Only the Romanian capital Bucharest suffered a sharper high street rental fall with a drop of 16.7% to €600 per sqm, according to the survey by international estate agents Cushman and Wakefield, of which Lisney is the Irish associate.
Dublin office rents saw the seventh sharpest rise by 5.2% to €323 per sqm, with Germany’s Dusseldorf leading the way with a 10.4% rise to €318 per sqm.
Only 16 of the 37 cities saw office rents increasing during the period. Nevertheless prime Dublin office rents are ranked among the least expensive in Europe at 22 in the league.
Despite the fall in rents, Dublin high street yields remained unchanged at 6.6%. Paris lead the way with high street rents of €13,255 per sqm and an increase of 38.5%.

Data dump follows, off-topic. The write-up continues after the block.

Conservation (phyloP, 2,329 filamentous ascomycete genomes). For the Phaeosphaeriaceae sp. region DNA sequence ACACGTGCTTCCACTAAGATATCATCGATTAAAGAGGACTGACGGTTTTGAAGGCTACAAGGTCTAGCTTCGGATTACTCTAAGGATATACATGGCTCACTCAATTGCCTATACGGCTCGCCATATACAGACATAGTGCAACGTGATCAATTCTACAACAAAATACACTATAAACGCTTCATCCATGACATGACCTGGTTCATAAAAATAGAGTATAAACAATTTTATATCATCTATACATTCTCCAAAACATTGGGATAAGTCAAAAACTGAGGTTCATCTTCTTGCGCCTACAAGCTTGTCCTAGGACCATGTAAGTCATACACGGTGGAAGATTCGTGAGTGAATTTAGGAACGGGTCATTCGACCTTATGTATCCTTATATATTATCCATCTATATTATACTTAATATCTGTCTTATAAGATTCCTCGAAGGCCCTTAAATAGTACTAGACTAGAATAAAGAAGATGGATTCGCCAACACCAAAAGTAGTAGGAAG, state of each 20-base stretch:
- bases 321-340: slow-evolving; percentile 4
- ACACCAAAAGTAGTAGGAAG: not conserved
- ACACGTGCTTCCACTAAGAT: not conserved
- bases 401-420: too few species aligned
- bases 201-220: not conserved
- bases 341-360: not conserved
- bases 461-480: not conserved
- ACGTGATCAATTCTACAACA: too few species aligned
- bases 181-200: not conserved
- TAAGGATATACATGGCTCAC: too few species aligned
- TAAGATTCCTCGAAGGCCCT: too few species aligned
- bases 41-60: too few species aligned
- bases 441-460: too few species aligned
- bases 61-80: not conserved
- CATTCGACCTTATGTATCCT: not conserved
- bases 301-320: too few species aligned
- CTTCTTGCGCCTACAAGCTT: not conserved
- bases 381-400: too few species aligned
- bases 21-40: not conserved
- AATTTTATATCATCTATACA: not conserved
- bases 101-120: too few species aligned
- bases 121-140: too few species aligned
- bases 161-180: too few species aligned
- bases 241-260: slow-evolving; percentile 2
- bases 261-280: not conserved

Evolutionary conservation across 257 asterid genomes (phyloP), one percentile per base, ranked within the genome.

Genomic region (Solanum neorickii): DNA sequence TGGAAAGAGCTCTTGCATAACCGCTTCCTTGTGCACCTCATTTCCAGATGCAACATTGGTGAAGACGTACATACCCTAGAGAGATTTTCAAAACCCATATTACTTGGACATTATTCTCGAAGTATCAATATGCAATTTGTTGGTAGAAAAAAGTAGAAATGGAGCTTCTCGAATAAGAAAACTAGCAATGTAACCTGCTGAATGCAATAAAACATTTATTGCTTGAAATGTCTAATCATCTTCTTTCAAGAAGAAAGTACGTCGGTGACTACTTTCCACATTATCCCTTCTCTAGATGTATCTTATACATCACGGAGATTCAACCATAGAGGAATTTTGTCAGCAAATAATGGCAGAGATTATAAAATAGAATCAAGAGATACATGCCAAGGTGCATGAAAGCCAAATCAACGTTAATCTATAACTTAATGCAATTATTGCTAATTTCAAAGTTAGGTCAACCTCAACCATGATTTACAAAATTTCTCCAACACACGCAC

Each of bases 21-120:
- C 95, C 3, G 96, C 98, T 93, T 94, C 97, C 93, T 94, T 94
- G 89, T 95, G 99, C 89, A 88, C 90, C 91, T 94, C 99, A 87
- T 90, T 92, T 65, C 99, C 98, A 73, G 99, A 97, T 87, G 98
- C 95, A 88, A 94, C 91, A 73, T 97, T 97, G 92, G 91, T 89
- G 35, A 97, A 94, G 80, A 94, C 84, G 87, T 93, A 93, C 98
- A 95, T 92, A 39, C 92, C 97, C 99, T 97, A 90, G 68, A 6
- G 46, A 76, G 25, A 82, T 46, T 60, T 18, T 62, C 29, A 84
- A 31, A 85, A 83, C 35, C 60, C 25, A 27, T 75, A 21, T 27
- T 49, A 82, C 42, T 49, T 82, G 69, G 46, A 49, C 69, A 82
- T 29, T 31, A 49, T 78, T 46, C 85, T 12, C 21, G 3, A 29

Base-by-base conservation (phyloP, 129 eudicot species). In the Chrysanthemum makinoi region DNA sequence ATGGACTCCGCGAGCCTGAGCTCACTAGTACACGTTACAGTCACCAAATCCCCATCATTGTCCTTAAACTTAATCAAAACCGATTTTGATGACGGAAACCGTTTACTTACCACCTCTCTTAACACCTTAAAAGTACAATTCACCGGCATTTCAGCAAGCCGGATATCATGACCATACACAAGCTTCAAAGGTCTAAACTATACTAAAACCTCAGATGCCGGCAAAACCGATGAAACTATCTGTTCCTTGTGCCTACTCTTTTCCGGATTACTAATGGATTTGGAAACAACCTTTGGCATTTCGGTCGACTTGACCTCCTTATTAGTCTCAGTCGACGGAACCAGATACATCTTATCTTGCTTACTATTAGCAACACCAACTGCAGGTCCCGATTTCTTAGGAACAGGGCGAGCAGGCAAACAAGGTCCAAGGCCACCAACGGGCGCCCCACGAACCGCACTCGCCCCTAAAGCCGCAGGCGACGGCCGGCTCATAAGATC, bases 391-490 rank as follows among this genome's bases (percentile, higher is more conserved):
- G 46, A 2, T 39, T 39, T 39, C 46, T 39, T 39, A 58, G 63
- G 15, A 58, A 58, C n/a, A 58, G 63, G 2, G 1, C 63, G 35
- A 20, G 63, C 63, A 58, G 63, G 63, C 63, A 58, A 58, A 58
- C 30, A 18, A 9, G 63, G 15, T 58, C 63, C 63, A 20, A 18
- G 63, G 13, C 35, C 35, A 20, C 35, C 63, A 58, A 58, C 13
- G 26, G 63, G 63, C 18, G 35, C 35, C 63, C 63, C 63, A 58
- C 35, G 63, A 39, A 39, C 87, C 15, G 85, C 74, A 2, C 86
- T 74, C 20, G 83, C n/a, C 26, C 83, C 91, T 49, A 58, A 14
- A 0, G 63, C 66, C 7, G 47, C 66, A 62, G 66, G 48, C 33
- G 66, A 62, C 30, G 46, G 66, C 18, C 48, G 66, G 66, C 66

London is second with a rent of €8,667 per sq m and an increase of 15.6%. In contrast Edinburgh saw a 5% drop in its rents to €1,641 per sq m which is still slightly ahead of the €1,601 per sq m recorded in both Manchester and Birmingham.
The second quarter of this year saw European commercial real estate investment transactions increase 13% to €31.1 billion according to CBRE and this was the third successive quarter of strong activity.
Hannah Dwyer of Jones Lang LaSalle is forecasting that Irish investment volumes for 2013 will total €1.25 -€1.5billion on the back of over €6bn of capital looking to invest in Ireland.
“The Green REIT looks to capitalise on this recovery and projects an overall capital and income return of 10 to 15% per annum once it is fully operational. Investors obviously see significant recovery in Dublin’s prime markets in the short-medium term,” she adds.
Let us at Acquaint know how you have been affected.